There is almost never a reason to set this setting unless you’re running other apps on the same server as your SQL Instance and are trying to stop them taking the memory you want the SQL Server to have. It’s always preferable to have your SQL Server be the only thing running on the server but in the real world there are always reasons why this can’t be the case.
If you are setting this to reserve memory for SQL you should be aware that this setting probably doesn’t behave how you would expect. You’d probably think that if you set this setting to 50GB assuming the server has at least this then the instance will always use at least this amount. This is not true, SQL Server will not reserve memory based on what you set here. If you restart an instance with the minimum set it wont straight away allocate that amount of memory, instead the memory will grow as it normally does. What it does do is stop SQL Server releasing memory that will take it below that amount, so if the memory in use has grown to 51GB over a few hours and SQL Server releases some it wont release any more than 1GB assuming you’ve set the minimum limit to 50GB.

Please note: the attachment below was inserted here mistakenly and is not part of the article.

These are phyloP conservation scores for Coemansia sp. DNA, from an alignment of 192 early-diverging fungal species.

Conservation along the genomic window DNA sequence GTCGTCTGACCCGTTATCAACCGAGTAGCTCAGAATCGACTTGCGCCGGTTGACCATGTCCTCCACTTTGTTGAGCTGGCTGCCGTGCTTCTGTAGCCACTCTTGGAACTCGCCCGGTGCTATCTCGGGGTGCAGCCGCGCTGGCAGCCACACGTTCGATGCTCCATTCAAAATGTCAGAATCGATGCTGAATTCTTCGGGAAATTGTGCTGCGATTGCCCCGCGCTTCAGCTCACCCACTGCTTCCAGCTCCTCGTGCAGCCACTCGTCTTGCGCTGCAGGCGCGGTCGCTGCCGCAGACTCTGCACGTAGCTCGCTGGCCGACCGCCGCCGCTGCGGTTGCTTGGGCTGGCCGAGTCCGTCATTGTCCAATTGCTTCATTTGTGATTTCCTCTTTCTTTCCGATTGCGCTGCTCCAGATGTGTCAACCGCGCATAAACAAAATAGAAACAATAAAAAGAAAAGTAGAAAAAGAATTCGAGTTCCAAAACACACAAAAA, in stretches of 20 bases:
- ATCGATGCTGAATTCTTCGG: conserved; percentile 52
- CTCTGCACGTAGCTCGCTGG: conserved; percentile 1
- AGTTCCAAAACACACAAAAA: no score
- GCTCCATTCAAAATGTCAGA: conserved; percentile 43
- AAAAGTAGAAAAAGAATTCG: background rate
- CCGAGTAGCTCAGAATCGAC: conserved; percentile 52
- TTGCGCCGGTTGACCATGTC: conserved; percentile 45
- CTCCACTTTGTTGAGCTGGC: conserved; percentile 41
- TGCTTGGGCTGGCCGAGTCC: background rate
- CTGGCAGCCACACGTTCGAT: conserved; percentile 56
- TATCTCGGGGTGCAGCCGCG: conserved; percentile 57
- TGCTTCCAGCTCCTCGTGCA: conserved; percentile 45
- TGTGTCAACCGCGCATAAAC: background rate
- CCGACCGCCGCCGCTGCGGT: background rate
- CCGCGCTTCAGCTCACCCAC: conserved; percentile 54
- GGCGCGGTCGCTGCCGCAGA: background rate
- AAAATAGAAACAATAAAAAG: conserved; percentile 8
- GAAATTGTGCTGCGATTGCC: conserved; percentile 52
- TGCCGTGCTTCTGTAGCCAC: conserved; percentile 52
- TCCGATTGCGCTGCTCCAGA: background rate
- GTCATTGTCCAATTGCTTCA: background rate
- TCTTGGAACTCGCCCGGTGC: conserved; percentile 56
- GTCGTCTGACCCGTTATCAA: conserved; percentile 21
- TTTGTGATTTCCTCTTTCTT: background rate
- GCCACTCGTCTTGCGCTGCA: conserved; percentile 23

Knowing it works this way probably gives even less reason to ever set this setting but I’m sure there are some use cases, If you have one please let me know in the comments as I’d be interested to hear more.